A hard-won battle long ago fought by the strong Swedish labor unions here resulted in the tradition of protecting the employees with the longest time at their work place – so that the last hired would normally be the first fired in case of redundancies.
Industry and commerce have complained that this is too rigid for a modern business world – where the youngest workers may have essential internet or other competence lacking among the old-timers.
A changed law compensates for this some what – giving firms with fewer than 10 employees the right to make 2 exceptions from the rule. Any more to be fired out of line have to be negotiated with the unions.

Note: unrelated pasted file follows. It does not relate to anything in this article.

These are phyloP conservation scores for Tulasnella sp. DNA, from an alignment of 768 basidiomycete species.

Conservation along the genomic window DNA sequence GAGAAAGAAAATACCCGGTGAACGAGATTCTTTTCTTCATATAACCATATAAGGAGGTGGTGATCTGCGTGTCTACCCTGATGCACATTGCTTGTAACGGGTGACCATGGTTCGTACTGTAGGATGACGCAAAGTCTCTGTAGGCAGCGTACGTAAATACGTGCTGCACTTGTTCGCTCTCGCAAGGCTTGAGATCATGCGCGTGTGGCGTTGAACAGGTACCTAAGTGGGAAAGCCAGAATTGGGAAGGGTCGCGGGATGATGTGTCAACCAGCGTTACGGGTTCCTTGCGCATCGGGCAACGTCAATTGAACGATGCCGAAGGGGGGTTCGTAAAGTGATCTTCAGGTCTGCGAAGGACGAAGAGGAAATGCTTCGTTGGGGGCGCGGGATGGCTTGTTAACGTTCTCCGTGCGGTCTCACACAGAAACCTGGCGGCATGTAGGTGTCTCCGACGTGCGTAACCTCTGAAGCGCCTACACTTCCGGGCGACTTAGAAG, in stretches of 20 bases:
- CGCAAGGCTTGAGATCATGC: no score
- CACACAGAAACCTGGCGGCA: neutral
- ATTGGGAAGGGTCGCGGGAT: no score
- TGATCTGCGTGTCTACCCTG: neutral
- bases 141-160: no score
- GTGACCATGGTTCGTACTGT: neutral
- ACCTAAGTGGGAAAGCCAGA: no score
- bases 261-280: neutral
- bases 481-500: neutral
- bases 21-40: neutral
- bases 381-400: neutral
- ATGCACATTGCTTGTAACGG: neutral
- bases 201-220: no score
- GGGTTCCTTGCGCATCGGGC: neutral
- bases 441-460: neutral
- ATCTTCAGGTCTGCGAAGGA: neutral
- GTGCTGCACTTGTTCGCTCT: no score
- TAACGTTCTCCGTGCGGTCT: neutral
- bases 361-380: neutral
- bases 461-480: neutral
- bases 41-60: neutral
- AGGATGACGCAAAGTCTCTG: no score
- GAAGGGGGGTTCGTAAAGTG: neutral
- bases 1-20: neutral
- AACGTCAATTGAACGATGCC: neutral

Asking nearly 1200 bosses all over this Scandinavian country, 48 % of them have confessed that they have fired more people than they really had to while blaming the sluggish economy – and many have taken the opportunity to get rid of unwanted people without following the last-in first-out principle.
It seems that the younger bosses are more willing to wield the ax as they please – while the older ones have more respect for those who have dedicated more years to the company.